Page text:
A Caregiver’s Guide to Alzheimer’s and Sleep

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If you are a caregiver of someone with Alzheimer’s disease (AD), you know it can sometimes be difficult for both of you to get adequate sleep. This lack of sleep is associated with memory loss and trouble thinking (1), which is detrimental to both you and the person living with AD (PLWD).

In this article, we’ll look at how AD impacts sleep and some of the sleep issues people with AD experience. In addition, we’ll provide expert tips on how you can help improve the sleep quality of persons living with AD. We’ll also discuss ways you, as the caregiver, can get better sleep.

Note: These general recommendations should not be taken as medical advice. If you have any health-related questions regarding sleep, consult your physician or a trained medical professional.

The Relationship Between Alzheimer’s Disease and Sleep

Chronic lack of sleep over time has been linked to an increased risk for developing Alzheimer’s disease. (2) In a study of men between the ages of 50 and 70, those who experienced sleep disturbances were 51% more likely to develop AD as opposed to those who had quality, restful sleep. (3) For individuals who have developed AD, sleep issues are common.

“Disturbed sleep can also be a prodrome, or an early symptom indicating the onset of a neurological disease such as AD,” says Christina Pierpaoli Parker, PhD, a postdoctoral fellow of Behavioral Medicine and Clinical Psychology at the University of Alabama at Birmingham.


Research suggests that sleep disturbances may also have a significant impact in advancing the progression of AD. (4) As AD progresses, sleep issues such as obstructive sleep apnea (5) can worsen. (6)

“Growing evidence suggests that sleep may play a critical role in the clearance of neurotoxins, including beta-amyloid, implicated in Alzheimer’s disease and related dementias,” adds Pierpaoli Parker. (7)

Sleeping with Alzheimer’s Disease

According to a 2017 study in Sleep, an estimated 45% of people with Alzheimer’s suffer from sleep disturbances. (8) When compared to other older adults, people with Alzheimer’s disease are much more likely to experience sleep issues. (9) Teresa Crawford, owner and operator of The Creeks memory support residences, says if they can’t sleep, the person with AD may have trouble lying still, become irritated, or wander at night.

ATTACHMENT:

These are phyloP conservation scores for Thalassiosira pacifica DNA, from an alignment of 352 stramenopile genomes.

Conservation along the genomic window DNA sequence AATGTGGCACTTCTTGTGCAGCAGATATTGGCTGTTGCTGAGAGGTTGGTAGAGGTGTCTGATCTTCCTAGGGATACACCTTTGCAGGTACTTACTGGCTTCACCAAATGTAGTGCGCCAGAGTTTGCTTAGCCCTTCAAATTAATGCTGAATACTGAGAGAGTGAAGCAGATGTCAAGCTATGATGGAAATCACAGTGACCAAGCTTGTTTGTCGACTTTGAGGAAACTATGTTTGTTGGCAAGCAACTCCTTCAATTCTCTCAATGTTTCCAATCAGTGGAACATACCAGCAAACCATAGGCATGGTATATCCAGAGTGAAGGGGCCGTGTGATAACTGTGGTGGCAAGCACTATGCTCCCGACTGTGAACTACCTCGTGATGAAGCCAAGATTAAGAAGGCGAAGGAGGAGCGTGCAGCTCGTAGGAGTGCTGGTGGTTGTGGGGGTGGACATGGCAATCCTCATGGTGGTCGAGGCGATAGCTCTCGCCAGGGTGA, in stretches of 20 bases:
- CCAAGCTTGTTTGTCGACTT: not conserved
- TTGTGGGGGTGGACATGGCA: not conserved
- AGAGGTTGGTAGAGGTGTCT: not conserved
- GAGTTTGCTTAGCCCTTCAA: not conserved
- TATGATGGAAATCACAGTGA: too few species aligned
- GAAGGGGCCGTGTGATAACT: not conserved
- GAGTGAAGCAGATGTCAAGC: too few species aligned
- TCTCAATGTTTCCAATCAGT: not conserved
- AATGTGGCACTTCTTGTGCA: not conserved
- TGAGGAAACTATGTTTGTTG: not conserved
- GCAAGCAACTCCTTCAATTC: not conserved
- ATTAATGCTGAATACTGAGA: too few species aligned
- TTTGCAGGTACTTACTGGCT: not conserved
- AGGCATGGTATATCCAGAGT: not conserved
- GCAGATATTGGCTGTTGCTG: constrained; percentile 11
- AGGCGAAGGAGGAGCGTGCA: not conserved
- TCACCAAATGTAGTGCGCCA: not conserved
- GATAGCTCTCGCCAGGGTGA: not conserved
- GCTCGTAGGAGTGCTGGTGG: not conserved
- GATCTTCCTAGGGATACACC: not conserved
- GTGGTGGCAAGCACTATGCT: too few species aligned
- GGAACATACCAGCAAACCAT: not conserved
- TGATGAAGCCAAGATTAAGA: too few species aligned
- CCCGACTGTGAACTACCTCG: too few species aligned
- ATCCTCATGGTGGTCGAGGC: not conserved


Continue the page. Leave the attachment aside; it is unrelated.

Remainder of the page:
These common behaviors may keep caregivers on edge and hypervigilant in the evening especially, contributing to their own difficulties initiating and maintaining sleep, notes Pierpaoli Parker.

Individuals with Alzheimer’s may experience feeling aroused at night, have difficulty falling asleep, consistently wake up in the middle of the night, and/or wake up too early. As a result, they may feel tired the next day and have the desire to take frequent naps. (10)


According to Sarah Johnson, geriatric RN and the health ambassador for Family Assets, one of the most common ways that Alzheimer’s interrupts sleep is through what is often referred to as the “sundowning” phenomenon. Sundowning occurs when people with AD start to feel restless, anxious, confused, and irritated at dusk. She says these feelings last the entire night, causing sleep difficulties.

One way to combat sundowning is by regular physical exercise, which can improve a person’s mood. (11)

“Some research also suggests that supplementing with a low dose of melatonin, alone or in combination with bright light therapy during the day, may help manage sundowning symptoms and related agitation (12),” adds Chrisitna Pierpaoli Parker.

Senior Isolation